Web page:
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Question about the E-field along center axis of charged ring

  1. Feb 7, 2014 #1

    I'm having trouble understanding the derivative notation. I know that "dE" and dQ" have to do with the derivative, but what exactly does that mean in the context of this problem? For some reason I find it difficult to understand why this derivative notation is used in so many physics questions. How do I know what variables have derivative notation?
  2. jcsd
  3. Feb 9, 2014 #2


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    Hi Loopas! :smile:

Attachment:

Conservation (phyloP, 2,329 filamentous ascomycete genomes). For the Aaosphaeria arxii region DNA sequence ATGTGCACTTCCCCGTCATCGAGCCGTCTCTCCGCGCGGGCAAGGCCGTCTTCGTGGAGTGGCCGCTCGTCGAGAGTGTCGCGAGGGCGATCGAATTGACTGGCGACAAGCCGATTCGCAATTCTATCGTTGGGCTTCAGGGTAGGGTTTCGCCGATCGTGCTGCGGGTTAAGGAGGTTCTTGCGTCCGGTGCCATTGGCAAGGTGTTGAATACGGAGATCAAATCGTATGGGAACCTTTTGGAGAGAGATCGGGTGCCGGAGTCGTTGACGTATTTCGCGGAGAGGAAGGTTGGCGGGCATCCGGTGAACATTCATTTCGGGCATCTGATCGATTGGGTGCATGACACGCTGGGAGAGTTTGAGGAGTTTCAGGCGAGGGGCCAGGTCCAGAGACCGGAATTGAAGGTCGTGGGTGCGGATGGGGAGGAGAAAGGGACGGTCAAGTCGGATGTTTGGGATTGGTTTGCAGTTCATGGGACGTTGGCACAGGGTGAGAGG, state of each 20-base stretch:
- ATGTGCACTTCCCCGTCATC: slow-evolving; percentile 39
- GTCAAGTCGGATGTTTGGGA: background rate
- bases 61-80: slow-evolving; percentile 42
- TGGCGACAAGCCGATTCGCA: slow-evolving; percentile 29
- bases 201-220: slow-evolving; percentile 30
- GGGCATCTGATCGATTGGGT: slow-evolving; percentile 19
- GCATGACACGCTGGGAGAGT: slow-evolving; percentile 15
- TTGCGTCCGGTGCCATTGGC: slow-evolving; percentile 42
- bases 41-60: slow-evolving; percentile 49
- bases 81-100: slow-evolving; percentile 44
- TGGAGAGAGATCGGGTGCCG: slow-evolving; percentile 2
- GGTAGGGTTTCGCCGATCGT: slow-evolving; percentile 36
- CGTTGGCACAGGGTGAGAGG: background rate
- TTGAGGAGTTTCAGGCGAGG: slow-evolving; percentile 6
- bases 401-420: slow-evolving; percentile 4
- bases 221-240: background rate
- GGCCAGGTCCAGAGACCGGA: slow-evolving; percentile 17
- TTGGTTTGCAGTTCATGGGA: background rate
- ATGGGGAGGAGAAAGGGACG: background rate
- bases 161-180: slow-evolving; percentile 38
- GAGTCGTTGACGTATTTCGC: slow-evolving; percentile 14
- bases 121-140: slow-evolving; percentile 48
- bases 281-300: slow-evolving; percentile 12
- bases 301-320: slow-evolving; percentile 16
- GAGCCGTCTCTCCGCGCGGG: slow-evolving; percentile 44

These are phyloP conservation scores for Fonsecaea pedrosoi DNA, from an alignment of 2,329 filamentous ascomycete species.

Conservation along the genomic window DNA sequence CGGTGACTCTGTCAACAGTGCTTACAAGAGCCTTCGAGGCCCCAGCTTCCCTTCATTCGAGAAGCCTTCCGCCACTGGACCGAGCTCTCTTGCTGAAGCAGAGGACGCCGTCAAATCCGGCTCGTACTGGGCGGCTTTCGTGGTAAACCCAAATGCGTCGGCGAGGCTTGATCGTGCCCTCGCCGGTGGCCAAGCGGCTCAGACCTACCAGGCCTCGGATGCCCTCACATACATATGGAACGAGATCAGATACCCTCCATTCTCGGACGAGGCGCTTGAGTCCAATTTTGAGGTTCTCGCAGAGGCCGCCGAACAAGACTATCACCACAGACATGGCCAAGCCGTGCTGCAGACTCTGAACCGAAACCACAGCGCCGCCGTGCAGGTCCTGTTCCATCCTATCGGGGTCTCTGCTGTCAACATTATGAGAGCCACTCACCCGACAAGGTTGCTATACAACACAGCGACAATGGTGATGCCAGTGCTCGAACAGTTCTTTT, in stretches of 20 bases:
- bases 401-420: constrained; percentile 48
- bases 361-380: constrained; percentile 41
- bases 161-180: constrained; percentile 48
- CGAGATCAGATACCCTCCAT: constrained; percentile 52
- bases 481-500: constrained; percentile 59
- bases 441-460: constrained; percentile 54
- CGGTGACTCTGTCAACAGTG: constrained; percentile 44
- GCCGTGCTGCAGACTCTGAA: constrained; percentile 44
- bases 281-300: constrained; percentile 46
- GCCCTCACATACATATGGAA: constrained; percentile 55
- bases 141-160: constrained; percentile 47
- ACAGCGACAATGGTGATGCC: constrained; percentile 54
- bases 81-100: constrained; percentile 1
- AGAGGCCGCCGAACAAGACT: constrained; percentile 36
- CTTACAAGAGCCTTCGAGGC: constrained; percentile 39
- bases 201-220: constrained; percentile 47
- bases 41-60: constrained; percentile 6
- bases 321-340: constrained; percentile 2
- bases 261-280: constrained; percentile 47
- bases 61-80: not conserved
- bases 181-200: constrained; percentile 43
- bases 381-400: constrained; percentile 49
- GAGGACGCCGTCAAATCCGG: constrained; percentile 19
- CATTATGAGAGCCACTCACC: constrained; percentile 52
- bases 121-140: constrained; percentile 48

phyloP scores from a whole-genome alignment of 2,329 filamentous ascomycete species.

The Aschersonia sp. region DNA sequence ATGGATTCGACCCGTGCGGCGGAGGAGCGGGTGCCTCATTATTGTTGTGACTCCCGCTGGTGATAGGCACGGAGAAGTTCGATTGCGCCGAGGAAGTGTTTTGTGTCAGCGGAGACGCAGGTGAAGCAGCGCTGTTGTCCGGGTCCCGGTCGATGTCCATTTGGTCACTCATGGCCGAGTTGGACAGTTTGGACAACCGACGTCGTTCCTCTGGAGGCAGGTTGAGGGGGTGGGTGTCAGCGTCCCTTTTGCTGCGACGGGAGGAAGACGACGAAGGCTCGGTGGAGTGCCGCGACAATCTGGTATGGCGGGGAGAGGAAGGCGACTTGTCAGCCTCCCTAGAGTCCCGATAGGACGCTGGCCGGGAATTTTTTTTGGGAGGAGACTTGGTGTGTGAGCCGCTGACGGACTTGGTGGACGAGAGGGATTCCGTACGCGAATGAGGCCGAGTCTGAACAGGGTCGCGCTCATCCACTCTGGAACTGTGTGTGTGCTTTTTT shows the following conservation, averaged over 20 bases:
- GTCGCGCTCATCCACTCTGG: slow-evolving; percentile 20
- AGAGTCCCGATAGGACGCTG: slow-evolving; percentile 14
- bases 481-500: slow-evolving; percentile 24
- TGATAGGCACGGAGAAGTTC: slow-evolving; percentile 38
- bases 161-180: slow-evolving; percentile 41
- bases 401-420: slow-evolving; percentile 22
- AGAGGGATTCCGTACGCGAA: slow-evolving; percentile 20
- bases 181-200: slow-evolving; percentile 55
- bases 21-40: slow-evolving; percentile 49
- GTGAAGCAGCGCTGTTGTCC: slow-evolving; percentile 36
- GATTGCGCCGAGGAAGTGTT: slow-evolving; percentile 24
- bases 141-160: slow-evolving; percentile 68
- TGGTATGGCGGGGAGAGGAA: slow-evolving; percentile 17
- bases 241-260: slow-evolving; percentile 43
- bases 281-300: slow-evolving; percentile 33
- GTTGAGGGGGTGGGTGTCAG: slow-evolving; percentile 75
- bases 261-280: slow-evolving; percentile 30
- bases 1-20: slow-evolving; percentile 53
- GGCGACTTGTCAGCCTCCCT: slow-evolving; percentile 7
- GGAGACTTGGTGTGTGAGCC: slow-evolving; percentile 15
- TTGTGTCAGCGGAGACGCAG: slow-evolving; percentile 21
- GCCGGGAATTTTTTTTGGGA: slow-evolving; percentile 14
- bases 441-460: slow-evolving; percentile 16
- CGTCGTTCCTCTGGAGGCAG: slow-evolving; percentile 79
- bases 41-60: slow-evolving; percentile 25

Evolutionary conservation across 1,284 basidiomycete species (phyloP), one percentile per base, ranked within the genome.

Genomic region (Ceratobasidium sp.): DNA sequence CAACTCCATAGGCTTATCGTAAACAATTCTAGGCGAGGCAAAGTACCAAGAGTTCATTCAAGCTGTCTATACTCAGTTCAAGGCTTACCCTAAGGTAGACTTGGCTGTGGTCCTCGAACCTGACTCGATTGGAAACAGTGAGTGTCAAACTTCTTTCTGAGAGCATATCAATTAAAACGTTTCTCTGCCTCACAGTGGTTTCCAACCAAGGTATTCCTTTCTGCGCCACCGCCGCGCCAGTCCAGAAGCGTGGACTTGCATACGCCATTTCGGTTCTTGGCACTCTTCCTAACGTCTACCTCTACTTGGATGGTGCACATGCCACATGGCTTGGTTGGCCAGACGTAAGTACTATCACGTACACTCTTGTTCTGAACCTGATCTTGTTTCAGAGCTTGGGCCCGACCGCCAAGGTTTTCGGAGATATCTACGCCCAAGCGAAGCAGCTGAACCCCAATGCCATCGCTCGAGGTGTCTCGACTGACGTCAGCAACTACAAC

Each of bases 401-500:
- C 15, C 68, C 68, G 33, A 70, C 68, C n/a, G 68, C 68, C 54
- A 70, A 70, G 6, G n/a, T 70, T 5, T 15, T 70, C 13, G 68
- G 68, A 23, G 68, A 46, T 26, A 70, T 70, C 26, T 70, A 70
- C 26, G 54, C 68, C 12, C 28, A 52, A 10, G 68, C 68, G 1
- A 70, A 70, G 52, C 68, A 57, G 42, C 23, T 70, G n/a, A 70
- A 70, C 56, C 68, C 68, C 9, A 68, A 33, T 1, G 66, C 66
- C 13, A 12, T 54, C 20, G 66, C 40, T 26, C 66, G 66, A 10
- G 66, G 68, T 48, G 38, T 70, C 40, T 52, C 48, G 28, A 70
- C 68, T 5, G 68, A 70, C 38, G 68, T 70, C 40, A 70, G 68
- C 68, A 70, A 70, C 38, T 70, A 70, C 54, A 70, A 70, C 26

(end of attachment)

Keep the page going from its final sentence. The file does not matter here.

It isn't a derivative … in fact, you're going to integrate it.

    dq is the charge on a tiny piece of the ring.

    This is a standard procedure: you split the body into slices that are so small that you can regard all measurements on them as constant.

    (for example, if you know the density of a body as a function of position, you say consider a small element of volume dxdydz, it can be assumed to have a constant density ρ, so the mass is ρdxdydz, and the total mass is ∫ ρdxdydz)

    In this case, the charge is dq, the total charge is ∫ dq, the Ex for that charge is kxdq/(x2+a2)3/2, and so the total Ex is ∫ kxdq/(x2+a2)3/2 :wink:

    (btw, in this case, all measurements on the small charge really are constant, so ther's actaully no assumption here … but usually there is)
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